This is our second day in this camp, we hope to move tomorrow morning & be at Pretoria in two days after. From there I will send you a wire if it is possible to get one through, but I doubt the possibility. Amongst the loot taken at Parredeberg was Mrs Cronje’s stays, some fellow has them & I believe sent them to Mdme Tussaud[?]. The story is that they were still warm! I forgot to tell you that in the march past [7 lines redacted]
[] to swim, I shall never forget the sight at the seq Court House square of Johannesburg to the longest day I live.
The Chief’s Staff is an expanding one it is built up of the English Peerage a few feet from where I am writing this after lunch is the Marquis of Westminster with his income of £100 per [illeg.] he has no side with him Lords Dudley & Stanley they form one mess & all of us are grouped in messes of four. You cannot turn without rubbing noses with the peerage. Norfolk I have lost sight of since we crossed the Vaal he has gone to Hamilton’s force. He is a most extraordinary man in uniform most unmilitary looking, looks like a sack in Khaki & no neck.
[11 lines redacted] a mail has just brought No 23 of 27 April from you describing your visit to the Palace & your disappointment at not getting a letter from me. Of course it is the fault of the Mexican & not of yours truly I do not think I have ever yet missed a mail. Think of the time I have taken over this communication, the hundreds of interruptions & yet I plod on, as we march to Pretoria to morrow[sic] & I may miss the next mail I hope not I shall endeavour not. A letter also [3 lines redacted]
[] much fun in sending cryptic message to two persons! Pity you let on that you knew of it. Orders just recd that we march in the morning for Pretoria so I must close this letter at once as I want to post it to night[sic] as we leave very early in the morning. It is not known whether they will fight or not.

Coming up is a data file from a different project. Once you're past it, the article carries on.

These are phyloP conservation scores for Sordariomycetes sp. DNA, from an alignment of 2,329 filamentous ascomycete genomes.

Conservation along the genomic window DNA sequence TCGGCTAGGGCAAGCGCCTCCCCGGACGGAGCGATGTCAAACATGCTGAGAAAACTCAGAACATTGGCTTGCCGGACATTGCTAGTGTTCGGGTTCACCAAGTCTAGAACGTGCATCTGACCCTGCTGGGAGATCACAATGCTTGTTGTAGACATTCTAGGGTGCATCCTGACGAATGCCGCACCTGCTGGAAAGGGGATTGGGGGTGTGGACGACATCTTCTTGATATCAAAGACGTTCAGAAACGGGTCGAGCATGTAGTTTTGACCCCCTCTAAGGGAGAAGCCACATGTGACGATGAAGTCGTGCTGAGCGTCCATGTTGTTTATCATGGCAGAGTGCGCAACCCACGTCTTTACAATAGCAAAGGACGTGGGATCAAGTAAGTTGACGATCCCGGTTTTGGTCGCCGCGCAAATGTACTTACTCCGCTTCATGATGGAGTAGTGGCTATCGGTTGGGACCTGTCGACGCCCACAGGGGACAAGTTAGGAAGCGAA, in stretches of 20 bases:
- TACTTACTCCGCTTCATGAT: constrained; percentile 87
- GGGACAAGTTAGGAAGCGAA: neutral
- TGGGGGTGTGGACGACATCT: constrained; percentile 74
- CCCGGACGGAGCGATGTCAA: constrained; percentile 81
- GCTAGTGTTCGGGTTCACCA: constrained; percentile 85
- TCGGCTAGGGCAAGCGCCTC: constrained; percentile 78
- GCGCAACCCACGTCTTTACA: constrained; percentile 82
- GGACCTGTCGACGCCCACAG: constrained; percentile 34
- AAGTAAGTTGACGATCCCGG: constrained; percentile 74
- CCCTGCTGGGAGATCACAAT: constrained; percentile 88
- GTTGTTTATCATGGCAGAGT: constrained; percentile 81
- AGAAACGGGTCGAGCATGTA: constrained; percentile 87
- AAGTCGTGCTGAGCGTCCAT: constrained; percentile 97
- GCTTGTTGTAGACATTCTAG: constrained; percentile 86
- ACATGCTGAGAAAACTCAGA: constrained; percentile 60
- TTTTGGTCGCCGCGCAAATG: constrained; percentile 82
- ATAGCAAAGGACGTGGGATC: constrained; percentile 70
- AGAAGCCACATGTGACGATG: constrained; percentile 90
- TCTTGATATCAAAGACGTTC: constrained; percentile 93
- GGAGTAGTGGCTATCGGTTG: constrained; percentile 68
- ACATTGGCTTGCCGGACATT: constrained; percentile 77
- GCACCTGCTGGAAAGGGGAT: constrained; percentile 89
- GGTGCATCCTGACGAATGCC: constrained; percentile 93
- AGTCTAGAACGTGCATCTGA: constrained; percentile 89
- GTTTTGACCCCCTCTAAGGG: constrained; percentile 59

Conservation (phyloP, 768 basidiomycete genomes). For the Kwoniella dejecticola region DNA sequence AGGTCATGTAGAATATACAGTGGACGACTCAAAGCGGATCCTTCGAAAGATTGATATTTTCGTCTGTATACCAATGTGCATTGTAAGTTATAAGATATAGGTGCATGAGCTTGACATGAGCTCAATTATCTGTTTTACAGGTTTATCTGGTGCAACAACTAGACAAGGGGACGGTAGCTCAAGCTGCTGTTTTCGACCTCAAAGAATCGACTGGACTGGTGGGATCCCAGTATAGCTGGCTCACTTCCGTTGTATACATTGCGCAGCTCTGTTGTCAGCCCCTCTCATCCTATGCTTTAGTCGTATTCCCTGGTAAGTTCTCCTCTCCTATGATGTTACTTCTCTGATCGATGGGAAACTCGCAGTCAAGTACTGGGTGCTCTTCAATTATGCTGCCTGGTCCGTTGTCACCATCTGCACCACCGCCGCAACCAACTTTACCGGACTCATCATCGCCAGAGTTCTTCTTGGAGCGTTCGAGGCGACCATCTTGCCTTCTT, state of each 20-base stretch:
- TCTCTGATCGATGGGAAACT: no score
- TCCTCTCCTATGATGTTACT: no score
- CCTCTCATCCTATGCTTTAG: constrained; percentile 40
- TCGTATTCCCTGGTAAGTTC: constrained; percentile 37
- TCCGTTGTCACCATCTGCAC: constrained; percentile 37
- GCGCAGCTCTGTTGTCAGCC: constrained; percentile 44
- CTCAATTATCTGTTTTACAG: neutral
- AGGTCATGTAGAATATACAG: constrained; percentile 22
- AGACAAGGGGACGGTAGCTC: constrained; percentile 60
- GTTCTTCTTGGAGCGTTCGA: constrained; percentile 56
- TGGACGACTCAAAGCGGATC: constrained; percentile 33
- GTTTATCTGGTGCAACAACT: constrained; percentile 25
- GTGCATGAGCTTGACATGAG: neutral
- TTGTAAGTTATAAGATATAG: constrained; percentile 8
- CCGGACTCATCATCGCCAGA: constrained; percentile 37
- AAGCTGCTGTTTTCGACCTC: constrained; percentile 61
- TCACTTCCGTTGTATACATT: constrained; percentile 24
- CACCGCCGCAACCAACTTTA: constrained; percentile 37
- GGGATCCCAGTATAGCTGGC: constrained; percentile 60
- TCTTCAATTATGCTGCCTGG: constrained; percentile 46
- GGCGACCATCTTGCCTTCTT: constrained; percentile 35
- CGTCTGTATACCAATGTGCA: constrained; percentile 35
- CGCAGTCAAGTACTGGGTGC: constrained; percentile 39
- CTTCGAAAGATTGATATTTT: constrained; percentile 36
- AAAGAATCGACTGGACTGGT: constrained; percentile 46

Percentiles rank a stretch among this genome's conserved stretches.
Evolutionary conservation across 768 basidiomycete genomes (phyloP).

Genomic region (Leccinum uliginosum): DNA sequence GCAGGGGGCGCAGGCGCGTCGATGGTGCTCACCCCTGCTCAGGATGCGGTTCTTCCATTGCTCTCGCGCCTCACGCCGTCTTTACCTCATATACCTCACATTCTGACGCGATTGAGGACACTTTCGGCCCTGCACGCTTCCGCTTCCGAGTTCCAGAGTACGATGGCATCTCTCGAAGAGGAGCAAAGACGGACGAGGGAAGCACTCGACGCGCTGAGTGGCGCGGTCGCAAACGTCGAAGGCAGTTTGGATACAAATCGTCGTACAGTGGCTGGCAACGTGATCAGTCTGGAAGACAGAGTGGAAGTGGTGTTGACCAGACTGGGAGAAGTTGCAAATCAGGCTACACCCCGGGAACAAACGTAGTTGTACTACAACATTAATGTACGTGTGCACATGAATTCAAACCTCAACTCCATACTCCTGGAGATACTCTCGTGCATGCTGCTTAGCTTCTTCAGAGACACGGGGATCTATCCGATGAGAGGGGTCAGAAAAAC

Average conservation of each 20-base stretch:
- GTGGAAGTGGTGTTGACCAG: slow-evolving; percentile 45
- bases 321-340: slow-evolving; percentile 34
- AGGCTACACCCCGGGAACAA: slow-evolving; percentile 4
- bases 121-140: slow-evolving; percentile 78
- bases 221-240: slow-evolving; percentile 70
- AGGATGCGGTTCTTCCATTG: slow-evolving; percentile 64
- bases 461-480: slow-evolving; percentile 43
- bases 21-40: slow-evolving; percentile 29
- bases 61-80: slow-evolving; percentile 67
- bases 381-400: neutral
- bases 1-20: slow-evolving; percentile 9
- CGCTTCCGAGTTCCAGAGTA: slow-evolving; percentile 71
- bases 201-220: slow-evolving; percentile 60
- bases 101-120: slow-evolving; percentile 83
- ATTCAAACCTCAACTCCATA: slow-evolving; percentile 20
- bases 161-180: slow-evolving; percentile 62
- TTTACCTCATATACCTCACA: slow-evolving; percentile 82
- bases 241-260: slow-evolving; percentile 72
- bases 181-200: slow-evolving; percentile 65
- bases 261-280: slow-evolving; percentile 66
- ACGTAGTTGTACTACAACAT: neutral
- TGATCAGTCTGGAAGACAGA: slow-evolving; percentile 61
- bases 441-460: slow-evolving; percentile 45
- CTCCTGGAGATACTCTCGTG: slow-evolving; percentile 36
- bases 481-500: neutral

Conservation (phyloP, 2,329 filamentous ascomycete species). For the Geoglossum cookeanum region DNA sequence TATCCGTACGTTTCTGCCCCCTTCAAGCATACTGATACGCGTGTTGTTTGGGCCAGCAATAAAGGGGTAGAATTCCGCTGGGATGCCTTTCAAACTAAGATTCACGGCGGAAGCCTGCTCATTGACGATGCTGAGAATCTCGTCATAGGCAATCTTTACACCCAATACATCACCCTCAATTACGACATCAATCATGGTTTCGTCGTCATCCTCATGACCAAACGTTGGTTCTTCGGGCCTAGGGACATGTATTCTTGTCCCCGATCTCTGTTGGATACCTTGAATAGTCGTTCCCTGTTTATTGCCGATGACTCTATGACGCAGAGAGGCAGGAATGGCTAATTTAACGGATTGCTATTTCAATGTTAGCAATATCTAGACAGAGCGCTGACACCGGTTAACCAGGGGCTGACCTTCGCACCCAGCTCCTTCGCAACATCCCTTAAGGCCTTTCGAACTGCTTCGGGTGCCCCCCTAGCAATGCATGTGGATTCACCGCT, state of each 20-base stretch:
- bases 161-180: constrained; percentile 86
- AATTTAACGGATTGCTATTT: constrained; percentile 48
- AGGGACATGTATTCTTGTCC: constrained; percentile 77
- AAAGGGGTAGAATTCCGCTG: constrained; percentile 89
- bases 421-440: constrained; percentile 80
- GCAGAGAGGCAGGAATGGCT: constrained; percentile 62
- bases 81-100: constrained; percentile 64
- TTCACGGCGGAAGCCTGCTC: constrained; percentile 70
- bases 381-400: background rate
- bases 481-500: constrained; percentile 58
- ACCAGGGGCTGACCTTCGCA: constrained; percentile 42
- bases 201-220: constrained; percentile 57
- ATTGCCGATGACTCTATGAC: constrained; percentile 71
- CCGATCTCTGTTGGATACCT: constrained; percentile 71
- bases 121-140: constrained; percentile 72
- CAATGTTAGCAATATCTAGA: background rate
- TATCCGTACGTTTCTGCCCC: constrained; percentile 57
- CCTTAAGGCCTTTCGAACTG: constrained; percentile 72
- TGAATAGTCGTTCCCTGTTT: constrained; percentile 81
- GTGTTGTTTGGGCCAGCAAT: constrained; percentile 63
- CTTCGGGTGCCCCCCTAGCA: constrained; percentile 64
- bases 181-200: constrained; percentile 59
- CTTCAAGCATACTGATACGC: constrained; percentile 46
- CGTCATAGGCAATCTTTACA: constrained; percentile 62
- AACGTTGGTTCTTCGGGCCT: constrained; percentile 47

A Corporal in the Grenadiers has just turned up & says he is Mortons[sic] Brother in law. I was sorry to tell him Morton was left behind sick & that up to date I had not heard how he was going on.
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(Please note that work on this transcript is ongoing. Users are advised to study the electronic images of this document where possible. https://rcvsvethistory.org//archive-collection/fs-working-papers/)
 The King’s Own Scottish Borderers was a line infantry regiment of the British Army, part of the Scottish Division
 Field Marshal John Denton Pinkstone French, 1st Earl of Ypres (1852 –1925), known as Sir John French from 1901 to 1916, and as The Viscount French between 1916 and 1922.
 Melton Prior (1845 –1910) was an English artist and war correspondent for The Illustrated London News from the early 1870s until 1904.
 The Illustrated London News first appeared on Saturday, 14 May 1842, as the world’s first illustrated weekly news magazine
 Harry Francis Prevost Battersby (1862-1949), Boer War correspondent for the Morning Post. Published poet and journalist as H F P Battersby and Francis Prevost.
 Lord Cecil Reginald John Manners (1868 –1945), was a British Conservative politician.
 Bennet Graham Burley (1840–1914) was a Scottish-born pirate, Confederate spy and journalist. Later in life, he changed his surname to Burleigh and became a celebrated war correspondent for the London Daily Telegraph.
 Hugh Richard Arthur Grosvenor, 2nd Duke of Westminster, (1879 –1953) was a British landowner and one of the wealthiest men in the world
 William Humble Ward, 2nd Earl of Dudley (1867 –1932), styled Viscount Ednam before 1885, was a British Conservative politician.
 Edward George Villiers Stanley, 17th Earl of Derby (1865 –1948), styled Mr Edward Stanley until 1886, then The Hon Edward Stanley and finally Lord Stanley from 1893 to 1908, was a British soldier, Conservative politician, diplomat and racehorse owner. He was twice Secretary of State for War and also served as British Ambassador to France.
 Henry Fitzalan-Howard, 15th Duke of Norfolk, (1847 – 1917) was a British Unionist politician and philanthropist. In 1900 he served as a lieutenant colonel in the Imperial Yeomanry in the Second Boer War until he was wounded near Pretoria and returned back to Britain.